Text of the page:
Britain’s Royal Navy has disposed of a suspected World War II bomb discovered in London’s River Thames close to parliament, leading to the closure of two bridges, police said Friday.
“Victoria Embankment has now reopened after police and the Royal Navy worked together to remove a suspected WWII ordnance,” London’s Metropolitan Police said in a statement.
Police were called at 5.15pm (1715 GMT) on Thursday to reports of a suspected WWII bomb.
The involvement of the armed forces came hours after police temporarily evacuated Westminster underground station, which serves the Houses of Parliament.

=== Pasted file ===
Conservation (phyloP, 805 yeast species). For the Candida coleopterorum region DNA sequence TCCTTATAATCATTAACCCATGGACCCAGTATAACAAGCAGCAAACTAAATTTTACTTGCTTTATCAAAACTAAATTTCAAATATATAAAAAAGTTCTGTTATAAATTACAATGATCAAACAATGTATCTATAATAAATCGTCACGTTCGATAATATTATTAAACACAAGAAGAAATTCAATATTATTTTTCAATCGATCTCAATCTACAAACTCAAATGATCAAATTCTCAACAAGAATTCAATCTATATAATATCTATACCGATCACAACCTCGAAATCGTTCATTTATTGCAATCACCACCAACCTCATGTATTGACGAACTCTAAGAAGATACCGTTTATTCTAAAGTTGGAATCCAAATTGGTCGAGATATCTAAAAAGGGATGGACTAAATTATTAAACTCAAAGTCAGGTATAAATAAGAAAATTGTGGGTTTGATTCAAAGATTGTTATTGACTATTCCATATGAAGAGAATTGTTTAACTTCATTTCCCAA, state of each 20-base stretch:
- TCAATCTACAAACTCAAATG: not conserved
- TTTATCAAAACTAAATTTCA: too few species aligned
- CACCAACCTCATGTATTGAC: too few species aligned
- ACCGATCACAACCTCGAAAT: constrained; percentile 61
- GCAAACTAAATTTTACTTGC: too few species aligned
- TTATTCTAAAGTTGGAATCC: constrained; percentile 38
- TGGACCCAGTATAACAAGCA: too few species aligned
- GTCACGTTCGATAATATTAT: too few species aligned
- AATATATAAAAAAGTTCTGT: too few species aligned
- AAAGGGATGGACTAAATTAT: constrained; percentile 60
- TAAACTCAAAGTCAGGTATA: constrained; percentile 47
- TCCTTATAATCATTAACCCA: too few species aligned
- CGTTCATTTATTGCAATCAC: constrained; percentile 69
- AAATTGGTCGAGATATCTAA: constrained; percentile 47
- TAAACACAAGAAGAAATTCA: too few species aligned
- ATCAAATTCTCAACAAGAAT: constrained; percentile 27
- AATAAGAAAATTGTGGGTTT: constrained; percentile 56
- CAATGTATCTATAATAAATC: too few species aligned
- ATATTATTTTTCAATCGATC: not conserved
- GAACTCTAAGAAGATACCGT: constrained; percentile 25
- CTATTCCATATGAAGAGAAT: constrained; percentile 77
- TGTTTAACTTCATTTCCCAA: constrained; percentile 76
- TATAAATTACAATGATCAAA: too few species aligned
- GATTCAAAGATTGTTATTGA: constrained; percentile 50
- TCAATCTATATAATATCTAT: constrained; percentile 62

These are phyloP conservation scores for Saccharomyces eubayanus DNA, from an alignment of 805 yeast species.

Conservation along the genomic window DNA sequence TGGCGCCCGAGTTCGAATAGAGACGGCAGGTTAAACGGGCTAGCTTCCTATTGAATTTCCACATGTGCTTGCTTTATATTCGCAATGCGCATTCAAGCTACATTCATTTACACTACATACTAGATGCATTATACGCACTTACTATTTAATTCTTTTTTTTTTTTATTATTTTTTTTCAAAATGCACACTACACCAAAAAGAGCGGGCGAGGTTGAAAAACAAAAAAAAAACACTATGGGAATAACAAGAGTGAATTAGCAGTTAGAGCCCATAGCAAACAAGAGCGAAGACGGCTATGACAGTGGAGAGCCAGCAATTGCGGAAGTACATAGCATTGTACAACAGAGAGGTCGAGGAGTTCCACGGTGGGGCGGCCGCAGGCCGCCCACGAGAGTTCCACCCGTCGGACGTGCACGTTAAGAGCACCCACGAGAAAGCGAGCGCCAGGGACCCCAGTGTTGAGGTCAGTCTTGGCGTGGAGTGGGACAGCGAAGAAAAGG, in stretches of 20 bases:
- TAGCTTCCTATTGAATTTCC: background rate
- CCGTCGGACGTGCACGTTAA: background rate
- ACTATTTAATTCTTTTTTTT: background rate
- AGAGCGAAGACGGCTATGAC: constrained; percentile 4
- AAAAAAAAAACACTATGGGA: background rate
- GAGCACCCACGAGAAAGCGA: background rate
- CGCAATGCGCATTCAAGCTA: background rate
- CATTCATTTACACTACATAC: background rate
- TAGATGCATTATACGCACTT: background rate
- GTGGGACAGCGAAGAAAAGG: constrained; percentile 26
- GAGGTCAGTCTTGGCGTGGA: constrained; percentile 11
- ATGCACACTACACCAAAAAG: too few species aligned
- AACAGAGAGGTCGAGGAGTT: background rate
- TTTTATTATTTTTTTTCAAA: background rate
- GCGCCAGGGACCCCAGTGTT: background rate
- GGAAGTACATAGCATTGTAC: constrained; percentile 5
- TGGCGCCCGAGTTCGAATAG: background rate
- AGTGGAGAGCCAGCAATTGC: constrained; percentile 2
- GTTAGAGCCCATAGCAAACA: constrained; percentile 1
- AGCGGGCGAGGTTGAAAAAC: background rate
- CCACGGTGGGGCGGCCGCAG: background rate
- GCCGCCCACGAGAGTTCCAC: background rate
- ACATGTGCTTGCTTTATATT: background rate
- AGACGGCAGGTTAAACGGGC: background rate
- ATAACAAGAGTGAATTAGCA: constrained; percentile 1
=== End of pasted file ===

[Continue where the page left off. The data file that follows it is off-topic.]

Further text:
The rush hour shutdown also saw the closure of Westminster Bridge, in the shadow of parliament’s Big Ben clock, and Waterloo Bridge, both of which have since reopened.
The ordnance was spotted after coming to the surface of the water in the tidal flow of the Thames, a police spokesman told AFP.
It was found in the river by Victoria Embankment, close to Horse Guards Avenue where the Old War Office Building is located, which was used by the British government during World War II and was bombed.
More than 12,000 metric tons of bombs were dropped on the British capital during the war, according to London’s Imperial War Museum.